Hundreds come out for Ariz. girl’s funeral

Nicholas Darochkin and Ann Marie Kilargis of Tucson,

Nicholas Darochkin and Ann Marie Kilargis of Tucson, Ariz., hold each other outside St. Elizabeth Ann Seton Church at the funeral of 9-year-old Christina Taylor Green. (Jan. 13, 2011) (Credit: AP )

TUCSON, Ariz. - She had an easy smile and eyes the color of mahogany. She was dainty one minute and a tomboy the next, trading a prim ballet outfit for a Canyon del Oro Little League uniform. She was the only girl on the Pirates, a second basewoman and an occasional pitcher, and quite confident she’d be the first woman in the major leagues.

She fancied things that, even in a cynical age, were hard to argue with — singing, animals, climbing mesquite trees, tending to the less fortunate.

In the days since Christina-Taylor Green became the youngest of those killed in Arizona’s mass shooting, much has been made of her life. But the hard truth is that she was born on one terrible day and died on another, with just nine years in between.

So how could one third-grader have meant so much?

Christina, born on Sept. 11, 2001, shot and killed last weekend, was laid to rest Thursday, with little less than the promise of a better nation draped around her slender shoulders.

In an address the night before the service, President Barack Obama had challenged Americans to live up to Christina’s vision — to be, as the president put it, “better friends and neighbors and co-workers and parents.” “She wanted to make a difference with her life, to make her mark. She has done so in such a powerful way that even she could not have imagined,” Tucson Bishop Gerald F. Kicanas said in his homily, held before a capacity crowd of 1,800 people.

The bishop also noted that even in death, Christina helped others; she was an organ donor. About a quarter of the mourners were children, many of them from Christina’s school or baseball league.

“Everybody’s going to be OK,” her father, John Green, told mourners. “She’d want that.” Addressing his daughter directly, he said: “I think you’ve affected the whole country. We’ll never forget you.” The private service was held at the adobe St. Elizabeth Ann Seton Catholic Church, in northwest Tucson near the foot of the Santa Catalina Mountains.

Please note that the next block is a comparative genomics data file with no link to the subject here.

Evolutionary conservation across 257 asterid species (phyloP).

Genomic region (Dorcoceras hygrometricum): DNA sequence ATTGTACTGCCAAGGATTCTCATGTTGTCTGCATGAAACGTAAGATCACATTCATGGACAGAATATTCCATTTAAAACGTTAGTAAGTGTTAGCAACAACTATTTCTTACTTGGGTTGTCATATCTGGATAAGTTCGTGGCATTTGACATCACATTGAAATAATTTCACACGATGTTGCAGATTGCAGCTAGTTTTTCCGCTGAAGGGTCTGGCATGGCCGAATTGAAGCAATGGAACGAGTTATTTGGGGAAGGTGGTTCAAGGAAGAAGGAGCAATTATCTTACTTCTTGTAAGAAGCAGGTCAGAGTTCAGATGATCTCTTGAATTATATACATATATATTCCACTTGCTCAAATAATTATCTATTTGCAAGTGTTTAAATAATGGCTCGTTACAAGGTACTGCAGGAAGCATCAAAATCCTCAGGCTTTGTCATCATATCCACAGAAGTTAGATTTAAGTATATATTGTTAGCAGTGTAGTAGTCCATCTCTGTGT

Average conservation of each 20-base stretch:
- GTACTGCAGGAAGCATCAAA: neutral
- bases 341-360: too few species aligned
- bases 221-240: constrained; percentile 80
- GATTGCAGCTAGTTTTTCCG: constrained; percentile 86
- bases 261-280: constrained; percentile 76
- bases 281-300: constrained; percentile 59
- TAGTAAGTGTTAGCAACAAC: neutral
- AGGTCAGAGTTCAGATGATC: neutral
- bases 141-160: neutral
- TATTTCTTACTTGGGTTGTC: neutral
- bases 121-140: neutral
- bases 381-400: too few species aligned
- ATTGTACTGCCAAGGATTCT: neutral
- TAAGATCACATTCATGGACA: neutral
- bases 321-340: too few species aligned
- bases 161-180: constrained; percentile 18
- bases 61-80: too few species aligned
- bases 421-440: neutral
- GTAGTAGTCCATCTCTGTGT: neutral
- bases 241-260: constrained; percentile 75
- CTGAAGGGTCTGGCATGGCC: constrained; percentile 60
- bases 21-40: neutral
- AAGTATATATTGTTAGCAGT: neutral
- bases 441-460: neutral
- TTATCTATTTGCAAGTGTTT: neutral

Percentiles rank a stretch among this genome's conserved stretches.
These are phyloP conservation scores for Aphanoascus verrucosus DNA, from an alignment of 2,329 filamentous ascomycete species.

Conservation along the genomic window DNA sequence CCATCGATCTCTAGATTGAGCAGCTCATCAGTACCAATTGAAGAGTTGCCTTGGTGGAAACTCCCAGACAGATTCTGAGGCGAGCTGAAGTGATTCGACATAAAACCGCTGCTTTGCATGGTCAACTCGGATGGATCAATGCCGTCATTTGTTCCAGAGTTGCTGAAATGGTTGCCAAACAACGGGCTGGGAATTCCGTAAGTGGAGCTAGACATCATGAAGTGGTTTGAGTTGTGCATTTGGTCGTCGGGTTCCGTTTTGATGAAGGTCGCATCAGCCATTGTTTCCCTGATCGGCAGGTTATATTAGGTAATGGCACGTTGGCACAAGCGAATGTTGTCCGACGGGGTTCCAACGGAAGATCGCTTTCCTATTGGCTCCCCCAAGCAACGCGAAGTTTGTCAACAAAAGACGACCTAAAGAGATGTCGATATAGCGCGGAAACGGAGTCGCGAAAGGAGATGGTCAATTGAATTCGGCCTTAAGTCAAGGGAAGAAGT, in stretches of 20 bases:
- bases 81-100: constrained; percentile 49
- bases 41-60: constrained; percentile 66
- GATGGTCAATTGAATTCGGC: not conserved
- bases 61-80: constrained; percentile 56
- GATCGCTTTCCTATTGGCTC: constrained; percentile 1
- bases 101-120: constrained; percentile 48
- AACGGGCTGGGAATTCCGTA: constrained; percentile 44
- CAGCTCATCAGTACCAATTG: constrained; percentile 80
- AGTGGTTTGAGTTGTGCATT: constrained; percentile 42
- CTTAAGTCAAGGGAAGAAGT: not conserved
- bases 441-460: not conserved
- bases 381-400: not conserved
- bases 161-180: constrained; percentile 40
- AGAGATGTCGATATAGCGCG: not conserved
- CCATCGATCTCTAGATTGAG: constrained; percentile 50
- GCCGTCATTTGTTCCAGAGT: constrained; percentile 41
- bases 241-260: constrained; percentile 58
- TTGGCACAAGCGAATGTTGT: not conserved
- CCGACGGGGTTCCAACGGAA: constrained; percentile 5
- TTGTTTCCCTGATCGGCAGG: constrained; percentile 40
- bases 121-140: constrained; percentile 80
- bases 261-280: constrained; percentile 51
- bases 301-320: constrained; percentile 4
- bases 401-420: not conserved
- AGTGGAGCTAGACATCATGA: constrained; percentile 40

The church was decorated with pink flowers and large photographs of a grinning Christina. Mourners spoke at an altar topped with a colorful “Ojo de Dios,” or God’s eye, a tradition of southwest Christianity that dates back to Spanish settlers and American Indians. Some believe the design is a window into the soul of God.

Astronaut Mark Kelly, the husband of Arizona Rep. Gabrielle Giffords, who was severely wounded in the attack, was among the mourners attending the service. Hundreds more — families with children and elderly neighbors — lined the roadway leading to the church, many carrying single roses.

The crowd grew silent as a black hearse carrying Christina’s small wooden casket approached. Amanda Stinnett, 32, wept and hugged a neighbor. Stinnett recalled Christina, a classmate of her children, standing in front of school collecting cans of food and clothes for families the school had “adopted” for the holidays.

“Everyone loved her,” she said. The funeral came five days after a gunman opened fire at a Tucson shopping center, killing six, including Arizona’s chief federal judge, and wounding 13, including Giffords. Jared Lee Loughner, 22, faces federal murder and attempted murder charges in the rampage. He is believed to have grown delusional prior to the attack; authorities believe he became fixated on Giffords.

Christina’s funeral was the first held for those killed in the attack; a funeral Mass will be held Friday at the same church for U.S. District Judge John M. Roll.

As she grew, Christina was preoccupied with her unusual birthday; when she was younger, her parents had to correct her when she told people she’d been born on a “holiday.” But the Greens came to view that day as one not only of tragedy but of resurrection and aspiration.